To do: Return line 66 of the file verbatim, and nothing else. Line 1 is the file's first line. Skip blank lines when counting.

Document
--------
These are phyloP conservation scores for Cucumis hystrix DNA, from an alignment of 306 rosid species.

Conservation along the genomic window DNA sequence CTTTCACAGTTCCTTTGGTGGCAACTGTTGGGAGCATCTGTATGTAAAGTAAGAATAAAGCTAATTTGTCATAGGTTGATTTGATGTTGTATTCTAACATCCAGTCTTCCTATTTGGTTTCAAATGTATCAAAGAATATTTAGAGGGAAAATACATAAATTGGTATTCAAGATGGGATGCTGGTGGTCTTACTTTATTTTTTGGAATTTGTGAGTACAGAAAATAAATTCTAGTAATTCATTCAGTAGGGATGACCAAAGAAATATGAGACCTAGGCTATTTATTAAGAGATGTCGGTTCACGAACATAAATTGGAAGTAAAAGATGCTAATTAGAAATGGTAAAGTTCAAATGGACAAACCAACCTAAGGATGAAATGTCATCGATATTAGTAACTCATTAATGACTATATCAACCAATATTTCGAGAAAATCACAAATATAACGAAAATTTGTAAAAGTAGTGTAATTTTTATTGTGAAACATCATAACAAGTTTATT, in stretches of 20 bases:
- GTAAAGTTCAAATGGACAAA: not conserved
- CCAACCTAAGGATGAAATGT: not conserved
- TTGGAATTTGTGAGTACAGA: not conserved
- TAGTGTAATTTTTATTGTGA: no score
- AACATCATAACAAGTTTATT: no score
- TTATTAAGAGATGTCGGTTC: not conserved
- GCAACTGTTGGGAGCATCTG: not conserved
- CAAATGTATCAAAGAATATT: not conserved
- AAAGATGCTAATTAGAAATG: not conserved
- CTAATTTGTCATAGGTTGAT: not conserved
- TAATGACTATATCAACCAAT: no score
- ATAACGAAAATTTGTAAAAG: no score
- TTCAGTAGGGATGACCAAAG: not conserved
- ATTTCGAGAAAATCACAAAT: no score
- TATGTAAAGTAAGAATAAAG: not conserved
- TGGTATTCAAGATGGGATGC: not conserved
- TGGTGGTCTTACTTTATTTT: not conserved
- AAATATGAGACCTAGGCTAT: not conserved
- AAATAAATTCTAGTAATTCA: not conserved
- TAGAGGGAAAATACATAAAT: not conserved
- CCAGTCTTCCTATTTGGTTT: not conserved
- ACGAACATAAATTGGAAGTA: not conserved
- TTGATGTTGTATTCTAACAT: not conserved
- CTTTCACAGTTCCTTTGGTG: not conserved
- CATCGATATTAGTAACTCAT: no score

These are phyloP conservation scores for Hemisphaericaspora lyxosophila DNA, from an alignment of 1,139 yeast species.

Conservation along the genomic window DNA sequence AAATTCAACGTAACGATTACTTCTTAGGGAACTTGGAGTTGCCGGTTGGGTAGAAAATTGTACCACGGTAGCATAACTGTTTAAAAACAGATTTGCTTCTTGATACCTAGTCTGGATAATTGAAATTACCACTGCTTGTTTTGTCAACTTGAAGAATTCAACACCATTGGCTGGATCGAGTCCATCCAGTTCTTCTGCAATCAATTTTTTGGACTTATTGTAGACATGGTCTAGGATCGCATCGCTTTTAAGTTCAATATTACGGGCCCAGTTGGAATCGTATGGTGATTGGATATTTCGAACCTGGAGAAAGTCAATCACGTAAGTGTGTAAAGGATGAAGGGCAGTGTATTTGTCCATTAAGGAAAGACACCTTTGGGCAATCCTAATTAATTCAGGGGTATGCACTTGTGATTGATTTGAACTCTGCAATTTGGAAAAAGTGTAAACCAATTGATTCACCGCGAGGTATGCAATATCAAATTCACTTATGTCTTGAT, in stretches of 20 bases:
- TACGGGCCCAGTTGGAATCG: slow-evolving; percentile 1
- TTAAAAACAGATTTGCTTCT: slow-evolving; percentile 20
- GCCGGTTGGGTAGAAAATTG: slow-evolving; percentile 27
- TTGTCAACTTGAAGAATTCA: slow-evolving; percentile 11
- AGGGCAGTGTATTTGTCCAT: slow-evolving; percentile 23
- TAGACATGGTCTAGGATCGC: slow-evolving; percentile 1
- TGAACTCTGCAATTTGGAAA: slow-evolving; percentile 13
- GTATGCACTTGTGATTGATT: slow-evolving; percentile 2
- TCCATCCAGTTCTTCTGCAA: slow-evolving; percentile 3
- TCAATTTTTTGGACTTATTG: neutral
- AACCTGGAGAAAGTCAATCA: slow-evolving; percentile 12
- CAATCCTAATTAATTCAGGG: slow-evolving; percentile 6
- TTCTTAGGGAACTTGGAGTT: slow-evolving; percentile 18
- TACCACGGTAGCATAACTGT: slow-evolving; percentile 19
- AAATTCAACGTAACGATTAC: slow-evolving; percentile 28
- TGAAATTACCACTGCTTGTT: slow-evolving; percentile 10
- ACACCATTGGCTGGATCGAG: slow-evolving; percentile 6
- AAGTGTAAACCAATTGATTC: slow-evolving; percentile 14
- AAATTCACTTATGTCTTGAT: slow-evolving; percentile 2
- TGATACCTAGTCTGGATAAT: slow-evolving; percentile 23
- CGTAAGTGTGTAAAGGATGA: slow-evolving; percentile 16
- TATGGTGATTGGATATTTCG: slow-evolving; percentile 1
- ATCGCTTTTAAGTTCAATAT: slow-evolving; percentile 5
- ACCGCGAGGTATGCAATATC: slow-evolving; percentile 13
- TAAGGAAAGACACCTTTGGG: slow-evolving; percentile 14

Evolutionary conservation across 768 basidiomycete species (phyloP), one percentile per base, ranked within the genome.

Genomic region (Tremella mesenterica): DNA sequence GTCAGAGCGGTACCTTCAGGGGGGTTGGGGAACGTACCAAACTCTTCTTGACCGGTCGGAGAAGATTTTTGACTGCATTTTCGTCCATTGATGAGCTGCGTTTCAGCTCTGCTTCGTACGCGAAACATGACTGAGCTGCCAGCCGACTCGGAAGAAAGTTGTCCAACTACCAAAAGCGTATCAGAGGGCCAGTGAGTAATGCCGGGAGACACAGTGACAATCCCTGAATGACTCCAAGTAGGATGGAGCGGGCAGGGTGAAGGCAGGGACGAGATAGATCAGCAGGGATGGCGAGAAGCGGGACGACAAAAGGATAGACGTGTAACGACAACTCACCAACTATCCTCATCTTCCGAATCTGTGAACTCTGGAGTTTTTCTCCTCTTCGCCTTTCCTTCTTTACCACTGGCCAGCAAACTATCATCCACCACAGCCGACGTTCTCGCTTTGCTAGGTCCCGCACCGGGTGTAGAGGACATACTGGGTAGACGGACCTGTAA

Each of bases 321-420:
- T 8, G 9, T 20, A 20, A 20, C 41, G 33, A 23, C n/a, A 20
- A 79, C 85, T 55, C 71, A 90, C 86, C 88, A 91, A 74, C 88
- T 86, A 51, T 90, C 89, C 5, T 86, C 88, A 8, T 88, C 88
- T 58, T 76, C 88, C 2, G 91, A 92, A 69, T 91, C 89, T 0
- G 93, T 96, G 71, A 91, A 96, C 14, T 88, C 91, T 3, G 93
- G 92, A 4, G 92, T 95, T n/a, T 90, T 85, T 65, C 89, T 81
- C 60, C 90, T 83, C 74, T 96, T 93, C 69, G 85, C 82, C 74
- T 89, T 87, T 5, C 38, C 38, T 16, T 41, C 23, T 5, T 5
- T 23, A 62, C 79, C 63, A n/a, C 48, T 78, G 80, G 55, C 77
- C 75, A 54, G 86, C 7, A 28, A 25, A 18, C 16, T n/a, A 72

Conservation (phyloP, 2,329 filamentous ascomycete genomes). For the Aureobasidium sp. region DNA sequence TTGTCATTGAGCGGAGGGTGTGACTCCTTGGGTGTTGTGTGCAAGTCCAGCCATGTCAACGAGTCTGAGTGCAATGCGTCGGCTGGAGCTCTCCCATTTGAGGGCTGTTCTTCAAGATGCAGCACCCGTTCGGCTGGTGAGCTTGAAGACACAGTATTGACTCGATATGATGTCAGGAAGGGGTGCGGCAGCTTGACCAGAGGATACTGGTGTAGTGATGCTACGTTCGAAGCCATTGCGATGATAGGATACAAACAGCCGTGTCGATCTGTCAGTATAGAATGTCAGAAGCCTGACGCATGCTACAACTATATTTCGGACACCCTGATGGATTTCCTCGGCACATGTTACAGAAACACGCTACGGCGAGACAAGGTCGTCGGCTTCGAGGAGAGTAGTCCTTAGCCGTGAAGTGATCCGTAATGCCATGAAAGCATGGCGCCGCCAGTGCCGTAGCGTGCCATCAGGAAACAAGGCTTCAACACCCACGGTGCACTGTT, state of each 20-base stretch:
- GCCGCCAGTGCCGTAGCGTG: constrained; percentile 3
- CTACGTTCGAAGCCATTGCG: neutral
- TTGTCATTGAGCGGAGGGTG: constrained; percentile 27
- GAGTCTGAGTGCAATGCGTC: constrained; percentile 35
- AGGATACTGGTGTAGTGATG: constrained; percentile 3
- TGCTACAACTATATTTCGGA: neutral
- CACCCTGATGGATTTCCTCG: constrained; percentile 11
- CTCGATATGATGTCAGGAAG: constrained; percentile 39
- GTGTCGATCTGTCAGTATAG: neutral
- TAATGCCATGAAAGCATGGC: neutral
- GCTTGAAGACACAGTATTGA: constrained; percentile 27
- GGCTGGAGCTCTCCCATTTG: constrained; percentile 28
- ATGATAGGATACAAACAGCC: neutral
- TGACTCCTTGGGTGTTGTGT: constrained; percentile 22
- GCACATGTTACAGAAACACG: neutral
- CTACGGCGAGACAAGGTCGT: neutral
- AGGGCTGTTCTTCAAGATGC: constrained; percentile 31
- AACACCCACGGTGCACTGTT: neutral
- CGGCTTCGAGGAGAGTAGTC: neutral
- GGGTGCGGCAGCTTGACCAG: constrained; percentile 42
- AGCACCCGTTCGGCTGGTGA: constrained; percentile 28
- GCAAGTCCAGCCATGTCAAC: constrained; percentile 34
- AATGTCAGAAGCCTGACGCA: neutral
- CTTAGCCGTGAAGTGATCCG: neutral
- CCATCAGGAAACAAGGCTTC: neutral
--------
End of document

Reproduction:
- T 23, A 62, C 79, C 63, A n/a, C 48, T 78, G 80, G 55, C 77